In the Philippines, a motorist can still drive despite having more than 500 traffic violations.
This problem prompted the Metropolitan Manila Development Authority (MMDA) to sign an agreement with the Land Transportation Office (LTO) to interconnect their data systems for quicker sharing of information on motorists and vehicles involved in traffic violations and apprehensions.
The agreement was signed by MMDA chair Romando Artes and LTO Assistant Secretary Edgar Galvante on June 29.
The accord will bolster the two agencies’ law enforcement and traffic apprehension functions via more active and timely data-sharing, and will help boost road safety by swiftly identifying and weeding out drivers and vehicles involved in multiple violations and traffic incidents.
Artes said the system will make the MMDA’s traffic enforcement and apprehension systems more efficient, with real-time access to pertinent LTO records within the Land Transportation Management System (LTMS).
The LTMS is the LTO’s own data repository and services backbone that is online and client-based, allowing access to stakeholders 24/7.
Aside from driver’s licenses, vehicle registrations, and vehicle safety inspection records, the LTMS is now interconnected to allied parties like vehicle sellers, insurance companies and government agencies like the Government Service Insurance System and Bureau of Customs.
“This will allow the MMDA to more swiftly determine the ownership and address of vehicle owners caught by its non-contact apprehension system (NCAP), so the parties involved can be informed and their violations settled,” Artes said.
The new partnership will also enhance the NCAP thru an email/text message notification. This will serve as advance notification to the traffic violators but they will still be receiving a printed copy of the notice for the complete details of the apprehension.
The NCAP is a policy that utilizes CCTV, digital cameras and/or other gadget or technology to capture videos and images to apprehend vehicles violating traffic rules and regulations.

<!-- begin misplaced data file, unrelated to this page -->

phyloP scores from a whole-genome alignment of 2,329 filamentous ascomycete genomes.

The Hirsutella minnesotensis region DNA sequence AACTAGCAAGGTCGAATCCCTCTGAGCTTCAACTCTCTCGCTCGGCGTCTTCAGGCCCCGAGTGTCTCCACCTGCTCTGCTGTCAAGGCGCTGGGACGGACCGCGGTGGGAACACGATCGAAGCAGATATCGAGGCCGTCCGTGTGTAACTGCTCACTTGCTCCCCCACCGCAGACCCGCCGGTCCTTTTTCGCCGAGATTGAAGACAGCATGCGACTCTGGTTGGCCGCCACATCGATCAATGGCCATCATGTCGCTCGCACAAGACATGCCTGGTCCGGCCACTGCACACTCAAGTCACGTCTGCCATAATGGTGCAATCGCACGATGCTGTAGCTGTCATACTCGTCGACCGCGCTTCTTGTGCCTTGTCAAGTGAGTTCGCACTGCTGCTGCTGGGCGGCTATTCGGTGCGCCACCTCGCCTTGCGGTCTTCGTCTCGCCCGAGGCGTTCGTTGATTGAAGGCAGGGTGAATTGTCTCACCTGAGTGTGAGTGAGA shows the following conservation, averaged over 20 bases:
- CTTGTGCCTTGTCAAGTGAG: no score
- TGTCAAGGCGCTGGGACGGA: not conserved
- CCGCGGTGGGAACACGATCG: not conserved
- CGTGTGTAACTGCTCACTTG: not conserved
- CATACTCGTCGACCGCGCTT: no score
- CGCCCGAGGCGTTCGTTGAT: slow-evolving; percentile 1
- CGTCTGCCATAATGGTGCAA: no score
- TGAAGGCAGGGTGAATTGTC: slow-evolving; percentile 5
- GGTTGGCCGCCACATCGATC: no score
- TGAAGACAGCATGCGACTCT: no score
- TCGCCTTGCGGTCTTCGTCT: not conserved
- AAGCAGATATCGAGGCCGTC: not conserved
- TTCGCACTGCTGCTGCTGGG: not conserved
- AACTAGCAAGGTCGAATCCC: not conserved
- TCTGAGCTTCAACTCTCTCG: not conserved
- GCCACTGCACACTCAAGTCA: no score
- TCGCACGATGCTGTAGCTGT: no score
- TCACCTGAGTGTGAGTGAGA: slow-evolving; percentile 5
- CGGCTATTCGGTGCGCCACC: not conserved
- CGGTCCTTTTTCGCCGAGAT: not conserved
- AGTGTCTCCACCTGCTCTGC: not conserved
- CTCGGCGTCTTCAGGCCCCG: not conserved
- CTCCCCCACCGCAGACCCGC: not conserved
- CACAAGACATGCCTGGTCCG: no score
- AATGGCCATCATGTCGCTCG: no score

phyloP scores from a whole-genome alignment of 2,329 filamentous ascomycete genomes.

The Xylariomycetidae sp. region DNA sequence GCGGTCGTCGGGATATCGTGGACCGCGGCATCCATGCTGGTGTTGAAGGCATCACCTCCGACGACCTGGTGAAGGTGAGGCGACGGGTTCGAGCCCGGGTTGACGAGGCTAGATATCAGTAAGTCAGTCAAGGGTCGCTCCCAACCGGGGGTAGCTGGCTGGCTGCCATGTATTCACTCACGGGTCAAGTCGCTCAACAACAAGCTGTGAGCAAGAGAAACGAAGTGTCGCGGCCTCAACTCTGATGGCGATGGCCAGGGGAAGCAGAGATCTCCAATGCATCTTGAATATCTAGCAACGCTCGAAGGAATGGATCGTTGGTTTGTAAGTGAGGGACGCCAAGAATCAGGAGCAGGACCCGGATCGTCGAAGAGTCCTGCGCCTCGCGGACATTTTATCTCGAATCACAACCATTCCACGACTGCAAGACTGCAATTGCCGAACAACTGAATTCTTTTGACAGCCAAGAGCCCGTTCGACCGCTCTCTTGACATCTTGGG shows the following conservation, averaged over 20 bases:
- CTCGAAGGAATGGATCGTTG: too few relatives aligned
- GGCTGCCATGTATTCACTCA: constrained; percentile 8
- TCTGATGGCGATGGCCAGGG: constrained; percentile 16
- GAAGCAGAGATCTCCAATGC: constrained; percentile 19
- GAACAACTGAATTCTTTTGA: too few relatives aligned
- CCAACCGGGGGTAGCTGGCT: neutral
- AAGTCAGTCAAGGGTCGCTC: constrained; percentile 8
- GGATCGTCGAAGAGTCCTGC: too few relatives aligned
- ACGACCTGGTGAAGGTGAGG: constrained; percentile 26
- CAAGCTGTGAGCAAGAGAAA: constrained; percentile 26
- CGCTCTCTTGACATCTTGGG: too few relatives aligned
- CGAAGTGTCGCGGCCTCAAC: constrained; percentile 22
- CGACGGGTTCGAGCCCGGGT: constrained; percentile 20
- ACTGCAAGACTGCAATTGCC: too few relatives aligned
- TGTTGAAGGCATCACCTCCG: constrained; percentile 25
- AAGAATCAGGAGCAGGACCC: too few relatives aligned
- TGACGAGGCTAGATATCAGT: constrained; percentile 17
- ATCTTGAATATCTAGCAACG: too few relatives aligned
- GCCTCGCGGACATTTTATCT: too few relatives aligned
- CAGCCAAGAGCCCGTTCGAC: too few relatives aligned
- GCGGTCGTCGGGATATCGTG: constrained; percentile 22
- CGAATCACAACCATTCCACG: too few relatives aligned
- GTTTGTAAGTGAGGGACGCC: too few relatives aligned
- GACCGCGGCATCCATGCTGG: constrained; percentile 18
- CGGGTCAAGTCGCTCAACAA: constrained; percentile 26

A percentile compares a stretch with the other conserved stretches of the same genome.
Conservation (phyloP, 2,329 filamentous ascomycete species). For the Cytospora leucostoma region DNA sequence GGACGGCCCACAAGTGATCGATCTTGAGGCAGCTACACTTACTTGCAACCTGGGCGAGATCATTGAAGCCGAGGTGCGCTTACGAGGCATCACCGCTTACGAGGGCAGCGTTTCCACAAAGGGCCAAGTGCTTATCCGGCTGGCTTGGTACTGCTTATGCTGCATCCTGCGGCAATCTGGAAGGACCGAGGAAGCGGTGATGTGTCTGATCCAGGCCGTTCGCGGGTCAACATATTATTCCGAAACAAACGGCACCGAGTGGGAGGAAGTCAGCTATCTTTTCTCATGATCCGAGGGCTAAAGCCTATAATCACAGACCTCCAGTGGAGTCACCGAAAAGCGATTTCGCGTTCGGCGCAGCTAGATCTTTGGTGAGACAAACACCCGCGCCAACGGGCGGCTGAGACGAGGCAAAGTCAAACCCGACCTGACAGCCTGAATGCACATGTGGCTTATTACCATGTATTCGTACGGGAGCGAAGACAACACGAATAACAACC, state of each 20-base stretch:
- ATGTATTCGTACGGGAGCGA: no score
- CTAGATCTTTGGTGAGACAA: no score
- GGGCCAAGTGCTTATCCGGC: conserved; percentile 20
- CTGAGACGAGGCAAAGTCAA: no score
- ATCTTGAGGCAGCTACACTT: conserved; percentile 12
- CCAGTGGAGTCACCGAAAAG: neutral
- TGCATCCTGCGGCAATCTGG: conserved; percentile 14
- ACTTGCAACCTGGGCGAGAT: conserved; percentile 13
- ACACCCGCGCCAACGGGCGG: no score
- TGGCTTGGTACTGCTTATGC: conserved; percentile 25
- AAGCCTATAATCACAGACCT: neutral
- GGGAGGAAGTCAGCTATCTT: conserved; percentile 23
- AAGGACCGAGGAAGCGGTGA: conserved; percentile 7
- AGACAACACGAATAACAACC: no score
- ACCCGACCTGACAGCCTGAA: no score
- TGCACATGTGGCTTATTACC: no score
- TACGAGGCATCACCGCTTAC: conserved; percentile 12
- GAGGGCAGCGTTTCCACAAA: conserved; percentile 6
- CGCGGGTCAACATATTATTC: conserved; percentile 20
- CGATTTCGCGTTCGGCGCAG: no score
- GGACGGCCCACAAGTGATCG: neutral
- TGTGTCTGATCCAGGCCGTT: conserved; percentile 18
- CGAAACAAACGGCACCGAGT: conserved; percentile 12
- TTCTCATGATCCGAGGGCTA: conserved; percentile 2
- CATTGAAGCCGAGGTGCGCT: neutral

Galvante said with the agreement, “we can quickly pinpoint drivers committing multiple traffic violations resulting in the suspension of their licenses and their mandatory training on road safety and traffic rules. Drivers with violations will also be prevented from receiving the new ten-year licenses that are now being granted by the LTO.”
The LTO will be speedily furnished with the MMDA’s data on traffic apprehensions, violations, and vehicle alarms which will be logged onto the records of drivers and vehicles enrolled in the LTMS.
The MMDA has committed to furnish the LTO with this data starting from 2016. It will also be furnishing the LTO with new records of these violations, apprehensions and alarms on a daily basis.
Both agencies will also share data on alarms for motor vehicles involved in traffic violations or incidents, so that parties can be more swiftly apprehended or informed of their violations.
Three years ago, the MMDA accounted more than 1,700 public utility drivers who committed multiple violations since 2006.
One of those, based on the agency’s database, was an active professional passenger bus driver who committed 533 violations since the time of then President Gloria Macapagal-Arroyo. Among the violations committed by the driver were obstruction, disregarding traffic sign, loading/unloading, yellow lane, and open door.
This was one of the concerns raised by the MMDA in seeking help from the LTO.
Under Republic Act 4136, also known as the Land Transportation and Traffic Code of the Philippines, a driver who commits at least three times of same violations during a 12-month period may face automatic suspension of his/her driver’s license for at least one to two years.